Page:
Phases of wound healing

The wound healing process comprises several phases that take days to years to achieve almost initial skin integrity. A wound usually heals by one of primary, secondary, or delayed secondary intention.

Phases of wound healing

In the event of a tissue injury, the body initiates a cascade of overlapping cellular and extracellular activities that immediately start post-injury and lasts several months. This process comprises four distinct yet overlapping phases.


  • Starts immediately following injury.
  • Activation of the coagulation cascade and temporary constriction of blood vessels directly supplying the injured area.
  • The platelets trapped in the blood clots kick starts a series of inflammatory response.


  • Activation of the complement cascade within 1-2 days of the injury.
  • Wound infiltration by polymorphonuclear leukocytes. (PML)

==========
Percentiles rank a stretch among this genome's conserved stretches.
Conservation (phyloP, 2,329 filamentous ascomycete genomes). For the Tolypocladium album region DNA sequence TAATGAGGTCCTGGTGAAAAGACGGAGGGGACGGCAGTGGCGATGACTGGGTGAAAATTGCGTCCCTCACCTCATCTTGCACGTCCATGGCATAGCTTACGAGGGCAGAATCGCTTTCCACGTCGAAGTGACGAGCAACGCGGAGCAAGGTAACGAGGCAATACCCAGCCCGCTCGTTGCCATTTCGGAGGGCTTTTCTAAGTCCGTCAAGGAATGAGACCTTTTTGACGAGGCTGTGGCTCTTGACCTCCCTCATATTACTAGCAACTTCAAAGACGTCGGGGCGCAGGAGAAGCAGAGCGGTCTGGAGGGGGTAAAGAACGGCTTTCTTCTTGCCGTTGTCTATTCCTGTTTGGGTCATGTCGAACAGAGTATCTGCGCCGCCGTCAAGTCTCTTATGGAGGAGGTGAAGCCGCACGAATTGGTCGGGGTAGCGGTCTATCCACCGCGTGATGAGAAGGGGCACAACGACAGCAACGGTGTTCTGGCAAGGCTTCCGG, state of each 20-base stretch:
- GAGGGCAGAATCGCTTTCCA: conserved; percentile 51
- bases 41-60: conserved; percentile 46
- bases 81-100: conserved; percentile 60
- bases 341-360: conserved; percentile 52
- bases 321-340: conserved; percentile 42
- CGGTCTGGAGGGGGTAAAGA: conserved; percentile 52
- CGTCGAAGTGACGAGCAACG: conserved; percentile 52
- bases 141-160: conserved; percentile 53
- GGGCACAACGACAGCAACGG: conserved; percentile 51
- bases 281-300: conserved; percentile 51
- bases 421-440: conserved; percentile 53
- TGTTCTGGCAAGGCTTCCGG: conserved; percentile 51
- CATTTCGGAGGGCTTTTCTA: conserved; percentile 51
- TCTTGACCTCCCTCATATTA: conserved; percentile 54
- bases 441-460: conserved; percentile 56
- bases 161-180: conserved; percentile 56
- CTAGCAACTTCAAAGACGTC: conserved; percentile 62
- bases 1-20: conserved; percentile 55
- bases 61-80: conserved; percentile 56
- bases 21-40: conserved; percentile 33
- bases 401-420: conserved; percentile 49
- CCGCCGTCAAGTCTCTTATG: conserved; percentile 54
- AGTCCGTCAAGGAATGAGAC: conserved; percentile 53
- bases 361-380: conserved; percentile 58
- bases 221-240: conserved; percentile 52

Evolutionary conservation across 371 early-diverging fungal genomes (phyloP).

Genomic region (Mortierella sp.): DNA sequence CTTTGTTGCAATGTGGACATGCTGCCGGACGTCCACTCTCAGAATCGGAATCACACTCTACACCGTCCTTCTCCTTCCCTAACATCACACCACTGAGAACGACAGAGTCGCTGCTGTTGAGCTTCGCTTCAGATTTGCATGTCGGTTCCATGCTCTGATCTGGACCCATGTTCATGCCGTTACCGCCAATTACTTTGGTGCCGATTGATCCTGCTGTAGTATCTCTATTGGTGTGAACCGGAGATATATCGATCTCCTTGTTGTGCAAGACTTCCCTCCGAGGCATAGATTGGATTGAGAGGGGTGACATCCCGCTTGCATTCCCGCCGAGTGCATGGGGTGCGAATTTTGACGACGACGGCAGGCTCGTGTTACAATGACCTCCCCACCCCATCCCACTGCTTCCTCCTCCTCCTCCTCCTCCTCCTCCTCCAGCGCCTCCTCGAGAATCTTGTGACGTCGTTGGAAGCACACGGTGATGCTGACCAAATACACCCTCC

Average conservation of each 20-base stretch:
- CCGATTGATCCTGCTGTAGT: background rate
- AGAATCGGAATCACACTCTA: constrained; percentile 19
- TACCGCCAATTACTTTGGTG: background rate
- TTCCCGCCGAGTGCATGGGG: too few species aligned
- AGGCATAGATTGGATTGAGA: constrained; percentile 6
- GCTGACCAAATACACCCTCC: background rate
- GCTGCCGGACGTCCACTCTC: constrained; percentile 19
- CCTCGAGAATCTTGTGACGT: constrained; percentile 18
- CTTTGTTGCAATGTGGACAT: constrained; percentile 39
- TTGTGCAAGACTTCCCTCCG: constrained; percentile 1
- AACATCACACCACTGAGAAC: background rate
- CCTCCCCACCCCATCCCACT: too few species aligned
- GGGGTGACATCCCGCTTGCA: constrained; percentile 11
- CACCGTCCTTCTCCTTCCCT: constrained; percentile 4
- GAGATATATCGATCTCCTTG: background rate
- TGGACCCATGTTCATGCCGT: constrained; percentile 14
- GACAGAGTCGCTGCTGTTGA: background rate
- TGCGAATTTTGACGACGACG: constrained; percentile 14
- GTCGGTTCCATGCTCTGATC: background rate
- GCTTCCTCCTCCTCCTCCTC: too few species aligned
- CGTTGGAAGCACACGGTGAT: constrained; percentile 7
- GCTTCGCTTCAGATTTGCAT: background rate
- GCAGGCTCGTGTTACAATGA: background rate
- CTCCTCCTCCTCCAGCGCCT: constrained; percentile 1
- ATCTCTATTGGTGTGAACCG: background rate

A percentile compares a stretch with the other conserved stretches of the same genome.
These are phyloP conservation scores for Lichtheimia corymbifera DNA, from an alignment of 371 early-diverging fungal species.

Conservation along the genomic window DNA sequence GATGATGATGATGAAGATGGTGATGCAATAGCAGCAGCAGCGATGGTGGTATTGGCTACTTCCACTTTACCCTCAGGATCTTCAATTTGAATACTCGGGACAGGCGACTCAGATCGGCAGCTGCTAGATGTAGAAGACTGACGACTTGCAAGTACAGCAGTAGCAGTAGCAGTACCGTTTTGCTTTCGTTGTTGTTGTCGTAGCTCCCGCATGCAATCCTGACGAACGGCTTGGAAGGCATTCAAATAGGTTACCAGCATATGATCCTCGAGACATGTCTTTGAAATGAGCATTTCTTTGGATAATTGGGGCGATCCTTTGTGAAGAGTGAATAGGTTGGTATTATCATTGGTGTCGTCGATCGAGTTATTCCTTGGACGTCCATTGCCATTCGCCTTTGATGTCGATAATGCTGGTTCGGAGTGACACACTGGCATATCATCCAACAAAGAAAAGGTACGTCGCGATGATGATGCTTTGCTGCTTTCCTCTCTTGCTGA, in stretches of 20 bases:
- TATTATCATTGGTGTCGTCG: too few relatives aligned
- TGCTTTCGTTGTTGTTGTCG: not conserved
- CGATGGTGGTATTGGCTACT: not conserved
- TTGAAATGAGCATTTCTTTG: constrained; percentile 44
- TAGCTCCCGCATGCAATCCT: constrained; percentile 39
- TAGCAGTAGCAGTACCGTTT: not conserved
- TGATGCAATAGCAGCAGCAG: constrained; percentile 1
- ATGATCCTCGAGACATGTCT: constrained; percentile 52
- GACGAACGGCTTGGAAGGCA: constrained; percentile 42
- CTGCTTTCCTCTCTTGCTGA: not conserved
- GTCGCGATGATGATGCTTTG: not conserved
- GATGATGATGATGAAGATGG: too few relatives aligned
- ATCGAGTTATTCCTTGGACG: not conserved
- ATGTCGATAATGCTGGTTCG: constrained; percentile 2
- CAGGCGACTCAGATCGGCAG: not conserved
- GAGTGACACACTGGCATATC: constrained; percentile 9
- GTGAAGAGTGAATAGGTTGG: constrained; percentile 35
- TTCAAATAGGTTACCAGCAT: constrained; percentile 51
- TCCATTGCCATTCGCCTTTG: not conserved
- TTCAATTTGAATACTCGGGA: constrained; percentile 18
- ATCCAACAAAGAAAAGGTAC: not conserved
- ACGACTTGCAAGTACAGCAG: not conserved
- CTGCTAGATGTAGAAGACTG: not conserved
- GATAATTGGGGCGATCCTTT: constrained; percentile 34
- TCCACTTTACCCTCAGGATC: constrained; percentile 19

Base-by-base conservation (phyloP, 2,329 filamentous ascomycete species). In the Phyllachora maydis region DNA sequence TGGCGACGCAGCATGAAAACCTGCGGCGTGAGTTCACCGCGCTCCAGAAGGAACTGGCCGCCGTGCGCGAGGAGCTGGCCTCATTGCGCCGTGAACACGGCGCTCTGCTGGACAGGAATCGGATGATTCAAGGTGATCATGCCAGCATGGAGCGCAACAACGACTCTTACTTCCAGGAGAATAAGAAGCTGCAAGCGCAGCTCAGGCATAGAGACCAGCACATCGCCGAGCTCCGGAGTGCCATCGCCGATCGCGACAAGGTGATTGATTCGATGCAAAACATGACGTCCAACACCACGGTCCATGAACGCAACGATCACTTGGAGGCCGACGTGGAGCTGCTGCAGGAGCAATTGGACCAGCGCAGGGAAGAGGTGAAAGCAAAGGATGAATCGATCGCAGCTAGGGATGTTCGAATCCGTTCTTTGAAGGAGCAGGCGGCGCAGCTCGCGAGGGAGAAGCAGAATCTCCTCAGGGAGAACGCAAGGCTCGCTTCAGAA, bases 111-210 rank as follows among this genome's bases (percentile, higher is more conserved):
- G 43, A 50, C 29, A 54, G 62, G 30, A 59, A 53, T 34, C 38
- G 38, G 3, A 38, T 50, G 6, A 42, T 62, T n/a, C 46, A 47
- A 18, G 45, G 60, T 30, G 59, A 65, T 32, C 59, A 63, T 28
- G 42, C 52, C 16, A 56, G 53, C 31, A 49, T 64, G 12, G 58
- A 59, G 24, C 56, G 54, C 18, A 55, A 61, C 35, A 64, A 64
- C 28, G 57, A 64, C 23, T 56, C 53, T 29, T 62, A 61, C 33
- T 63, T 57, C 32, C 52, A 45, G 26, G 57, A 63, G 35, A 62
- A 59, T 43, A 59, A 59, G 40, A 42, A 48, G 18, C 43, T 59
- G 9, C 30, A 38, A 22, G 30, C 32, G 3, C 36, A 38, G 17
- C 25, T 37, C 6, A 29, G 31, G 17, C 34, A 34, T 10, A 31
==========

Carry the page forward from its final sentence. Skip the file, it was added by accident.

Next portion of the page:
• PML occupies the wound sites, phagocytose bacteria, and other foreign particles, kill them off and goes dormant.
  • During this period, epithelial cells from both edges start depositing the basement membrane as they migrate towards each other.
  • Macrophages activation in 48-72hrs and act as the regulatory cells for repair by producing growth factors responsible for the proliferation.


  • Starts about day three and last 2-4 weeks.
  • Characterized by fibroblast migration and deposition of the extracellular matrix.
  • Fibrin matrix is subsequently replaced by newly formed granulation tissue.
  • Epithelization continues

Remodelling and scar maturation:

  • May continue for several months.
  • Continuous breakdown of collagen and remodelling of the extracellular matrix.
  • Decrease in underlying contractile connective tissue brings the wound edges closer.
  • Collagen bundles increase in diameter as well as increasing the tensile strength of the wound.
  • Vascularity decreases and surface scar appear paler.
Adapted from the physiology of blood components in wound healing8

Learning Bite

Following scar maturation, the skin collagen fibre only regains a maximum of 80% of its pre-injury strength and integrity. 2